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Re: Toes Going Numb on Bike [#20] [ In reply to ]
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I'm thinking loosen your shoes a bit and try wiggling the toes around once every 20-30 mins. I had the same problem with both mine going numb and this helped.
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Re: Toes Going Numb on Bike [CKPoole] [ In reply to ]
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I've been wiggling toes and loosening shoes for years. This is not pain which will ever keep me off of a bike, but rather a "pain in the ass" pain which I would like to see go away. I've just never asked about it during all the years I've put up with it.

Had shoes, lots of em, good ones. Had pedals, lots of em, good ones. Numbness and pain always the same. No newby issues here. I just wanted to ask other experienced cyclists if they had had the same issue - and found an immediate resolution with fancy insoles. If not, fark it, I'll ride with numb feet as I have for the last forever.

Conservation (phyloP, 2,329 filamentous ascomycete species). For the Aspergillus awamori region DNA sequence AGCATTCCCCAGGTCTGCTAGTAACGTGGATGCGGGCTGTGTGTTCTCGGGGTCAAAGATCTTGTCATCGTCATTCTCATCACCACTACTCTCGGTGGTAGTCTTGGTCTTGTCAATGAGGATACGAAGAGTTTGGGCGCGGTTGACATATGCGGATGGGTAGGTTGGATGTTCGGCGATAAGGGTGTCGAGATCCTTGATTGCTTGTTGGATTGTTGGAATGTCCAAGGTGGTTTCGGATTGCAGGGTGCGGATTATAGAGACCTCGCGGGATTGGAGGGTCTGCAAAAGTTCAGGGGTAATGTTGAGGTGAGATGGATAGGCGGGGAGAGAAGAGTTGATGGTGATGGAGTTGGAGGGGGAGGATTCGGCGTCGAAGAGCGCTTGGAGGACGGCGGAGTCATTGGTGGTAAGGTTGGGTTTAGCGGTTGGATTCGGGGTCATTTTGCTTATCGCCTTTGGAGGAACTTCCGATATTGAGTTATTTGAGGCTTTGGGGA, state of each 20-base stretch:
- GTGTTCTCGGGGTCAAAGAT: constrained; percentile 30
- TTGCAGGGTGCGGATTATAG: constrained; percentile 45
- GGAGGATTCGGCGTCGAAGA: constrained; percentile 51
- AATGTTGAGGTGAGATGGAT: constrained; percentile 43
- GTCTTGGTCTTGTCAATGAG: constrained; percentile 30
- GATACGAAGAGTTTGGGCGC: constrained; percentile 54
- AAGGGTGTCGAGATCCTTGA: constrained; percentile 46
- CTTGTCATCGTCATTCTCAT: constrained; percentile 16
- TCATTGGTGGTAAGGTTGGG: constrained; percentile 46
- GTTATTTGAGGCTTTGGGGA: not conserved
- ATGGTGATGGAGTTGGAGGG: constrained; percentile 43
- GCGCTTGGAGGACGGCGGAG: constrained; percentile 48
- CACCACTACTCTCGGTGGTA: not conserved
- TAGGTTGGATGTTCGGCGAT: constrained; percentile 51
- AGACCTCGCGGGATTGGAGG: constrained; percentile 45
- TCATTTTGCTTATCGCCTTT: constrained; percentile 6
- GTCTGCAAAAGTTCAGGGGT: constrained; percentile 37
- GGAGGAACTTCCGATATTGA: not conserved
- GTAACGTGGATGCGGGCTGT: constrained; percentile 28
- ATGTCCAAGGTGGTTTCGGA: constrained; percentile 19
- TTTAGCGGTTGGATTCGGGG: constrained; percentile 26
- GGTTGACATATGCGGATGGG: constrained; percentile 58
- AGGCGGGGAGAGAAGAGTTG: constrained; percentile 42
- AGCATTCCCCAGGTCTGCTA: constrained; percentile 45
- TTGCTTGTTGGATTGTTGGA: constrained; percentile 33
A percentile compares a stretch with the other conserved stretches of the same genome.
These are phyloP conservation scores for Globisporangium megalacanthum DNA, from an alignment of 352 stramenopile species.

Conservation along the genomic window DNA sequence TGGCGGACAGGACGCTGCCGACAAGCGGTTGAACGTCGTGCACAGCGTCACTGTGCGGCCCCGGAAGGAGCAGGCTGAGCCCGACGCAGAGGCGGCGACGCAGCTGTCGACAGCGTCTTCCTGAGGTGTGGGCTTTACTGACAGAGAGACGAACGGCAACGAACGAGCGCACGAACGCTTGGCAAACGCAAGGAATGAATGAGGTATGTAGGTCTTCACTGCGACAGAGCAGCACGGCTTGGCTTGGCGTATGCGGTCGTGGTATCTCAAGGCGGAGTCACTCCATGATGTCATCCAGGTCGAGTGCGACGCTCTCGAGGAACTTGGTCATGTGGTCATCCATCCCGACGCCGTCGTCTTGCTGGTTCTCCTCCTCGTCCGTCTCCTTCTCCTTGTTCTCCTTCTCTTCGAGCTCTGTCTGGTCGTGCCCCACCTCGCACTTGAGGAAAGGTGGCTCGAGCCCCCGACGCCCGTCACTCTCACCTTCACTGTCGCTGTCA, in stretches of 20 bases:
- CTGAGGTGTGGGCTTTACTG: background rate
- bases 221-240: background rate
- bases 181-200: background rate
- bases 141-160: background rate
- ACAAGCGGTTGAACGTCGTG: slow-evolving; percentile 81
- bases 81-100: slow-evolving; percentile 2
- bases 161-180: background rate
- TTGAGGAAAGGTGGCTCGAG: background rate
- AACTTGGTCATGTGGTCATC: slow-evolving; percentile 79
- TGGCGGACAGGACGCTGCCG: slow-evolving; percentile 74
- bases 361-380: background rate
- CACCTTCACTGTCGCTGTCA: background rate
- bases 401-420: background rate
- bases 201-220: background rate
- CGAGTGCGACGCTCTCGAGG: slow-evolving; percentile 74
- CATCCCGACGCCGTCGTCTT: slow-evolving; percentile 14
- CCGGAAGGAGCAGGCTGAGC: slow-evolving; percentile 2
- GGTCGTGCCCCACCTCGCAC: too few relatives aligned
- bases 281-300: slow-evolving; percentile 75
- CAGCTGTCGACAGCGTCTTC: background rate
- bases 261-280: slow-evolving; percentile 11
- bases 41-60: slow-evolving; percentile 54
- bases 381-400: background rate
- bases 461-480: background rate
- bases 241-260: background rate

"you know, aero trumps training ;-) "
R10C 10/09
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Re: Toes Going Numb on Bike [#20] [ In reply to ]
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Everyone here is missing the most obvious and likely cause. The toes will go numb if you maintain constant long-term pressure on the bottom of the feet. If you keep downward pressure on the pedal at all times then blood can never flow across the bottom of the foot. It's actually quite common for people to keep downward pressure on the pedals at all times, even when the foot is coming up. This is inefficient of course and should be avoided for that reason, but it will also keep blood from flowing across the bottom of the foot.